Many billions of dollars were given to these crooks by the government to bail them out,  money that was then gambled away or stuck in the banksters own pockets in the form of ‘bonuses’ they did not earn nor deserve.

Thankfully ordinary citizens are coming to the aid of Arnold Abbot. He has received public statements of support and even some financial contributions this Christmas past to assist with his helping the homeless.

I doubt, however, if the bureaucrats are finished with him, after all, who better for cowards like them to pick on than a 90 year old man?

I wonder who is right and who is wrong? Let’s check the real rule book…

Matthew 25:35,40

35 For I was hungry and you gave me food, I was thirsty and you gave me drink, a stranger and you welcomed me,

40 And the king will say to them in reply, ‘Amen, I say to you, whatever you did for one of these least brothers of mine, you did for me.’

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A Round Of Applause For Ms Fleischmann, I Think.

“Fight Against Stupidity And Bureaucracy”

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Alayne Fleischmann

Alayne Fleischmann was someone who I though did not exist.

Yes, it’s a slightly odd name, but that’s not what I mean.

She’s a real person, she does exist, although many on Wall Street and in the government wish she did not.

You see Alayne Fleischmann is a an honest lawyer.

Not only an honest lawyer, but an honest securities lawyer.

And not only an honest securities lawyer, but an honest securities lawyer who worked for a bank.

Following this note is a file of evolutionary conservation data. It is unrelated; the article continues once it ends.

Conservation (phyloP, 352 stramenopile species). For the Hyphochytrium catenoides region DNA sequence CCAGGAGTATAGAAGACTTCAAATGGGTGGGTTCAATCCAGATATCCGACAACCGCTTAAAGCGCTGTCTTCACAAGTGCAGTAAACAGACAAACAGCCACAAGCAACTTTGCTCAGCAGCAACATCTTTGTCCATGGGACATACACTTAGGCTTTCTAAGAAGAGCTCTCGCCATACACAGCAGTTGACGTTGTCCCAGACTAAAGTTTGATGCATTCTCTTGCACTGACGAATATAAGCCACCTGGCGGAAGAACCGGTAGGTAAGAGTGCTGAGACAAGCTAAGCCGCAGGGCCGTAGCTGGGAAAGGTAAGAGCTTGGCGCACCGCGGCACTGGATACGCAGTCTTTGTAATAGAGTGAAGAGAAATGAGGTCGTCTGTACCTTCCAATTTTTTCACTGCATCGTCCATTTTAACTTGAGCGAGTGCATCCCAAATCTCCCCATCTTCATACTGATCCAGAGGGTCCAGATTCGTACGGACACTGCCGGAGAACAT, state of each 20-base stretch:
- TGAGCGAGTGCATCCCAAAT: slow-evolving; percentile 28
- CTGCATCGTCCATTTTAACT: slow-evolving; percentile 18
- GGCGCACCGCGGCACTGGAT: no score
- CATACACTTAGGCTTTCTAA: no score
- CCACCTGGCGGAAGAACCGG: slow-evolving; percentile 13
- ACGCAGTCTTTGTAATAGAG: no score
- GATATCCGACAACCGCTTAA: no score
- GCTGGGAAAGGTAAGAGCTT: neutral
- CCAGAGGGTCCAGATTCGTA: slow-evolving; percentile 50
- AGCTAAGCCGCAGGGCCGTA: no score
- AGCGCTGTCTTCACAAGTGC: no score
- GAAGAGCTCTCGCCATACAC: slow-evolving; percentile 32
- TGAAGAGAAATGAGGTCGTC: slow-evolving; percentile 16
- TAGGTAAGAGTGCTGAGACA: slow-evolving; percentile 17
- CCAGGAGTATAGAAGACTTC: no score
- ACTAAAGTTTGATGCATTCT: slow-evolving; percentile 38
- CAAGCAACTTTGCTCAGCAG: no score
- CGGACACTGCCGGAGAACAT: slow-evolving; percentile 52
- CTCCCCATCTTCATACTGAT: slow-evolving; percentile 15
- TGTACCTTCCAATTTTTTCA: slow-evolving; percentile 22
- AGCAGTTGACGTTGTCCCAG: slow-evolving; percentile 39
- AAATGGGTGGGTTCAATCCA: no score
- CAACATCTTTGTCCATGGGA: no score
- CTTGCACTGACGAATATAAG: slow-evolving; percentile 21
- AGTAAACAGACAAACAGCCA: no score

I know, it’s hard to believe isn’t it?

But it’s true.

Eight years ago Ms Fleischmann was employed by J P Morgan Chase Bank as a deal manager, a position that allowed her to see the crooked activity, fraud in other words, that was going on at the bank, particularly in regard to mortgage securities.

jp-morgan-chase-bank-logo1

She has been effectively ‘gagged’ for many years by confidentiality agreements, hordes of lawyers acting for the banks, and by government organizations that were supposedly investigating the fraud but which were in fact just trying to get it pushed under the carpet as soon and as quietly as possible.

Now Alayne Fleischmann is blowing the whistle, not just on the fraudulent activity of the banks but on the massive cover-up that followed it.

In doing so she is just confirming what anyone who has been paying attention already knew to be true, namely that the government has allowed the banks to buy their way out of criminal charges and jail time by paying multi-billion and multi-million dollar fines, fines that may sound large to you and I but which to them are a small fraction of the money they stole.

Financial Crisis Inquiry Commission report

The Department of Justice, Financial Crisis Inquiry Commission, SEC, and more have been pretending to investigate and bring the culprits to book. In effect they have done very little.

So I think a round of applause is in order for Ms Fleischmann. She won’t make much of a dent in the corrupt system, the corruption is so ingrained that I doubt if anyone could do that. But at least she came through with her honesty intact and that is a hell of a lot more than can be said of the banksters or the politicians and political appointees who were supposed to be going to make things right.